Aligarh College now has an enrollment of seven hundred and four, more than a hundred of whom are law students. It has an English Cambridge graduate for president and several English professors. I might add that England, like America, has sent many teachers to India, and that they are engaged in work, the importance of which can not be overestimated. I had the pleasure of meeting those connected with St. John’s College at Agra as well as those at Aligarh.

Delhi is one of India’s most ancient cities. When the Aryans came down from the northwest and conquered the aboriginal tribes, they founded a city which they called Indrapat, just south of the present site of Delhi. How old it is no one knows, for the names of its founders have been forgotten, its records, if it had any, have been destroyed, and its streets are winding footpaths which one follows with difficulty. Every wave of invasion that has swept down from the north or west has passed over Indrapat, and its stones would tell a thrilling story if they could but speak. The city has been rebuilt again and again, the last time about three hundred years ago, but it has little to exhibit now but its antiquity. There is a massive city wall with huge gates, there are tumble-down buildings occupied by a few people and some goats, and there is a stone library building erected hundreds of years before Carnegie was born, but the glory of Indrapat has departed. Not far from Indrapat is the splendid tomb of Humayun and another of the Asoka pillars.

Eleven miles south of the present Delhi is what is called old Delhi (Delhi seems to have had a movable site) immortalized by the famous Kutab Mina”, or tower, erected near the close of the twelfth century by one of the earliest Mohammedan conquerors after the capture of Delhi. The tower—a tower of victory—is two hundred and thirty-eight feet in height, forty-seven feet in diameter at the base and nine at the top. It has been described as one of the architectural wonders of the world, and it certainly gives one a profound respect for the mind that planned it. There are so many mausoleums and mosques scattered over the plains around Delhi that space forbids particular description.

Within a century after the death of Mohammed the Moslems made an attack upon India, but it was five hundred years later before they became masters of the great peninsula. Then for five hundred more it was the scene of conflict between rival Moslems until Timur (Tam erlan, the Tartar) plundered it and drenched it with blood. In all these wars Delhi was the strategic point, the natural capital of the north. After Timur, came his descendant of the sixth generation, Babar, who consolidated the Indian empire by bravery, tact and wisdom. He is the first of the great Mogul rulers, but he was so occupied with the extension of his sovereignty that he was compelled to leave the development of the empire to his descendants. His grandson, Akbar, built three great forts, one at Allahabad, to which reference has been made in another article, another at Agra, which he made his capital, and the third at Atok, still farther north. He also built Fate pur Sikri about twenty miles from Agra. This was to be his home, and here on a sandstone ridge overlooking the plain he reared a group of buildings which even now, though deserted for two centuries, attracts tourists from all over the world. While the material employed is red sandstone, the buildings are models of beauty as well as strength, and the minute and elaborate carvings are masterpieces in their line.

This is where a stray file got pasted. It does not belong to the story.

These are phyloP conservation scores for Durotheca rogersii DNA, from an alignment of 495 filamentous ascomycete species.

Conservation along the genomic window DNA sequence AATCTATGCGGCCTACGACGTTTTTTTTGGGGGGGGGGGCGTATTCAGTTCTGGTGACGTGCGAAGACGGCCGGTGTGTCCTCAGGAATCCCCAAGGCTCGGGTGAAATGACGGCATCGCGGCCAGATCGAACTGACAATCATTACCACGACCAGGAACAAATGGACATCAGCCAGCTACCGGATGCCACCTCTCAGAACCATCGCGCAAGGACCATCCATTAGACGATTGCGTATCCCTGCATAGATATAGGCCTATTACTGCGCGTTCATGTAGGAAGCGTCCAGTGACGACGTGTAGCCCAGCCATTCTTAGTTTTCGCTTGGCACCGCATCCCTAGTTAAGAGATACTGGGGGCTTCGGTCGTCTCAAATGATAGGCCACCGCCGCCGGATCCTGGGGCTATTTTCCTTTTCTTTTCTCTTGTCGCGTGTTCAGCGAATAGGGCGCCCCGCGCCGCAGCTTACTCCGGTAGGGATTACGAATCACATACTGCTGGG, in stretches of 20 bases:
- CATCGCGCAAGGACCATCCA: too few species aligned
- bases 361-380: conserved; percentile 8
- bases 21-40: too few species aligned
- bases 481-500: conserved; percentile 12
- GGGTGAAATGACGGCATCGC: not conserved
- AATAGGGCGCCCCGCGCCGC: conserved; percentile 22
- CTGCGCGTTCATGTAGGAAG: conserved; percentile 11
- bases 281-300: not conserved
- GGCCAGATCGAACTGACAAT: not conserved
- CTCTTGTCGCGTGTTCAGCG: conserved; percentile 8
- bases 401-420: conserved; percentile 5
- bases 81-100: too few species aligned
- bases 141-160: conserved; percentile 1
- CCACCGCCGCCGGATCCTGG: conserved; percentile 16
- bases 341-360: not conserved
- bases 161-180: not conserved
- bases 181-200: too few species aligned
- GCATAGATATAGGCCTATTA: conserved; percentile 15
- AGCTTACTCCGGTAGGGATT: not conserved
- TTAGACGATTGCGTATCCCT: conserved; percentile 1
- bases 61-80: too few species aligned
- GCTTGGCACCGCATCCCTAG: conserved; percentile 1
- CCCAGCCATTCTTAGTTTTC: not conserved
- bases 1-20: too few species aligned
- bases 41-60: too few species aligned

The fort built by Akbar at Agra, while not proof against modern missiles, was impregnable in its day and still bears testimony to the constructive genius of the second of the Moguls.

Six miles from Agra at Sikandra stands the magnificent tomb which Akbar built and where he rests. It is constructed of red sand-stone and is part Buddhist and part Saracenic in design. The base is three hundred and twenty feet square and its four retreating galleries terminate in a roofless court of white marble in which stands a marble Casket surrounded by screens of marble most exquisitely carved. Special interest is felt in the tomb because one of its ornaments was the famous Kohinoor diamond, the largest in the world. It had come down to Akbar from his grandfather, who in turn secured it from the Rajputs. -The diamond was carried away by Persian conquerors, and later was returned to India Only to be transferred to Queen Victoria.

But if Akbar surpassed his grandfather as a builder, he was in turn surpassed by his grandson, Shah Jehan. This emperor, the last of the three great Moguls, who began his career by murdering two brothers and two cousins whose rivalry he feared, and who closed his career a prisoner of his rebellious son, has linked his name with. some of the most beautiful structures ever conceived by the mind of man. At Agra within the walls of his grand-father’s fort, he built the Pearl Mosque which has been described as “the purest, loveliest house of prayer in existence.” It is constructed of milk white marble and combines strength, simplicity and grace. He also built the Gem Mosque at Delhi.